Zu Tilgung seiner Sünden dienen.
Gott selbst/ die Brunnquell alles Guten
Ein unerschopflichs Gnaden-Meer
Fangt fur die Sunder an zu bluten
Biss er vom alien Blute leer
Und reicht aus diesen Gnaden-Fluten
Uns selbst sein Blut zu trinken her.
Choral der Christlichen Kirche:
Ach wie hungert mein Gemühte
Menschenfreund/ nach deiner Güte!
Ach! wie pfleg ich oft mit Thranen
Mich nach dieser Kost zu sehnen!
Ach wie pfleg et mich zu dürsten
Nach dem trank des Lebens-Fürsten!
Wünsche stets/ dass mein Gebeine
Sich durch Gott/ mit Gott vereine.
5.See Terry, Bach, A Biography, p. 209. To judge from the text it had little music in it.
6.Ibid., p. 196.
7.Ibid., p. 180, for Picander’s text with rhymed Evangelist. See also p. 194.
8.See Spitta, Bach, II, 537.
9.See Terry, Bach, A Biography, p. 218, with regard to the influence of Bach’s friend Hasse in Dresden.
10.Ibid. Terry has reason to believe (from internal evidence) that the borrowing was in reverse order, that the Oratorio was composed first, but that the birthday cantatas were performed before the Oratorio.
11.If one accepts Terry’s premise (in the above note) the Christmas Oratorio belongs in a category with the Passion and Magnificat as music written with one intent in mind.
21. Signs of Change
1.Bitter, IV, 140: Verhandlung uber die Aufführung der Passions Musik in der Nicolai-Kirche. Excerpt: “Senat. Es solte der HEr Cantor auf EE. Hochw. Raths Kosten, eine Nachricht, dass die Music in der Nicolai Kirche vor diesesmahl gehalten werden solte, drucken die Gelegenheit aufm Chor, so gut es sich thun liese, mit Zu Ziehung des Obervoigts machen und den Clav. Cymbel repariren lassen.”
Johann Zachar. Trefurth, tit. jur.
2.Spitta quotes Scheibe as describing Gorner as an inferior musician: “He can never set a pure line [of music], and the grossest blunders grace— or disgrace—every bar.” As to his character: “completely possessed by conceit and rudeness. . . .” (Bach, II, 211)
3.See Bitter, IV, 137. “Entfernet Euck, The heitern Sterne,” words by Christian Friederick Haupt.
4.See Richter, Bach Jahrbuch (1925), 5.
5.Ibid., p. 9.
6.Terry, Bach, A Biography, p. 194 reads, “subject to the selection of being convenient with the Gospel. . . .” Spitta’s English translation of 1951 (Bach, II, 232) reads “provided that the hymns chosen be in conformity with the gospels. . . .”
7.Bitter, II, 231.
8.Smend, Bach in Kothen, p. 209.
9.Ibid., p. 78.
10.See Walther, Musicalisches Lexicon, and Terry, Bach, A Biography, p. 195.
11.Terry gives the complete list of their names in Bach, A Biography, p. 197. Other such lists appear in Bach Jahrbuch (1907), pp. 68-76.
12.Terry, Bach, A Biography, p. 174.
13.A protocol of the Council of June 6,1730, tells: “3 Classen würden in einer stube informieret, diese stube sei auch das Coenaculum. Die cubicula waren auch schlecht beschaffen und schlafen in einem Bett zwei Kaben, . . .” in Bitter, II, 159.
14.Quotations are from the minutes of the meeting, which have been preserved.
15.Spitta, Bach, II, 245.
16.“Kurtzer, iedoch hochstnothiger Entwurff einer wohlbestallten Kirchen Music; nebst einigen unvorgreifflichen Bedenken von dem Verfall dersel- ben.” (see Bitter, II, 145)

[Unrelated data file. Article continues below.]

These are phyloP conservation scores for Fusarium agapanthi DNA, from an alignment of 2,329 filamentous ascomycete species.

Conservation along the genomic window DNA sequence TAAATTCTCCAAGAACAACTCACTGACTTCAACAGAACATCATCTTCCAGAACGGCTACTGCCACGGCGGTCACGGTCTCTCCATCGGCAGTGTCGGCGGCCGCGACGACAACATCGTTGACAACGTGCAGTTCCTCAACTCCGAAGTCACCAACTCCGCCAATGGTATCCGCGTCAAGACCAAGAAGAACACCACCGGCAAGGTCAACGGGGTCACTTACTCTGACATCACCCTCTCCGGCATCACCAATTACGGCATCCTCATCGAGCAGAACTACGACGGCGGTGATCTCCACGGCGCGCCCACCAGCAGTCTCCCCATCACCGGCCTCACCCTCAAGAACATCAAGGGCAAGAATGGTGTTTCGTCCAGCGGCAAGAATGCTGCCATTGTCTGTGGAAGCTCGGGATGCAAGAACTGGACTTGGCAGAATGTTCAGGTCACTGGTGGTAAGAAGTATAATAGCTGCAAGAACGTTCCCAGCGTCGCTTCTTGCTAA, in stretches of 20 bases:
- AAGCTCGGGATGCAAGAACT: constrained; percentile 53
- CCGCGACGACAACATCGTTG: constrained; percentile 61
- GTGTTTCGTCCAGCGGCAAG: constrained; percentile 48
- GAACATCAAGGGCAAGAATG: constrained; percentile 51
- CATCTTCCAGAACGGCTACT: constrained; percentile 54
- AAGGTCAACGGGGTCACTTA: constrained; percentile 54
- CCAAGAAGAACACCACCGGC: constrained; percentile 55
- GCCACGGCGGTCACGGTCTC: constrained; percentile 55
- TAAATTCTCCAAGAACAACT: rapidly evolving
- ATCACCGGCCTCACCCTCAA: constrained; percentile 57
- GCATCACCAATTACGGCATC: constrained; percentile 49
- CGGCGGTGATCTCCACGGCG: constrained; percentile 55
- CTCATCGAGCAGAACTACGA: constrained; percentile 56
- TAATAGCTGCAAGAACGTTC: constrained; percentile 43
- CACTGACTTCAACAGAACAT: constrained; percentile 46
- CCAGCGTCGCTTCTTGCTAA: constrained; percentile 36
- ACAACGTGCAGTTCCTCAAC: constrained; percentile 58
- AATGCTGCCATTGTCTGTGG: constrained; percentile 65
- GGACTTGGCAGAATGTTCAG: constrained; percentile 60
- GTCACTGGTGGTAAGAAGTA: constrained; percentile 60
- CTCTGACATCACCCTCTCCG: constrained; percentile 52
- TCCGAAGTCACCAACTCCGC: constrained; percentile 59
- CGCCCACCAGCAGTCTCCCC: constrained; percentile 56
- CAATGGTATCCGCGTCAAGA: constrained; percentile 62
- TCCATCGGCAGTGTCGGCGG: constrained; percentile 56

17.The complete text of the letter appears in BR, pp. 125-26; Spitta, II, 253-54-
18.Translations are by Gesner, Ernesti, Heyne, Voss, Jacobs, Dissen, Herder Schlegel, and Goethe.
19.Terry, Bach, A Biography, p. 172.
20.Bitter, II, 157.
21.Terry, Bach, A Biography, p. 212.
22. Enlightenment Darkens Bach’s Horizon
1.His monadology did not appear until 1712, and was not translated into German until eight years later, after his death.
2.Wolff, “Von Gott, der Welt und die Seele des Menschen,” p. 126.
3.Ibid., p. 127.
4.Ibid., pp. 127,128.
5.Troeltsch, Gesammelte Schriften, IV, 371.
23. Wolffian Philosophy
1.In Chapter 8 this article is discussed in connection with its information about ornaments.
2.See Spitta, Bach, III, 253.
3.See Chapter 8.
4.BR, p. 224.
5.Scheibe, p. 499.
6.When Leibniz was very young he was impressed with certain aspects of Kircher’s thought. He even is believed to have tried to establish contact with Kircher. Lorenz Mizler, Der Musikalische Staarstecher (Leipzig, 1740), as quoted in Wohlke, pp. 14, 40.
7.Gottsched: “A world is a general notion by which we comprehend the names of all things . . . because on account of the connection of the parts (of this world) one always has its cause in another, there consequently is truth in the world: namely one that originates in the law of sufficient cause, and that distinguishes it from the Land of Cocaine.” Wolff, Von Gott, der Welt, und die Seele des Menschen, chap. 2, p. 17: “Through it [the law of sufficient cause] originates the distinction between Truth and Dreams, between the true world and the land of Cocaine.” Mizler: “We wish to call all things that really exist with one word the world. And to acquire the knowledge of this world, as far as possible, is the task of philosophy.” “Because there is only one truth, we must choose the least deceptive road to reach it; and that is the mathematical.” Wolff: “And so it is clear that everything concerning understanding and reason [Verstand und Vernunft ] can be explained by the soul’s own power to form mental representations of the world [die Weltvor zustellen]-, on the other hand, it is clear that nothing is contained in the body that surpasses the nature of a machine.”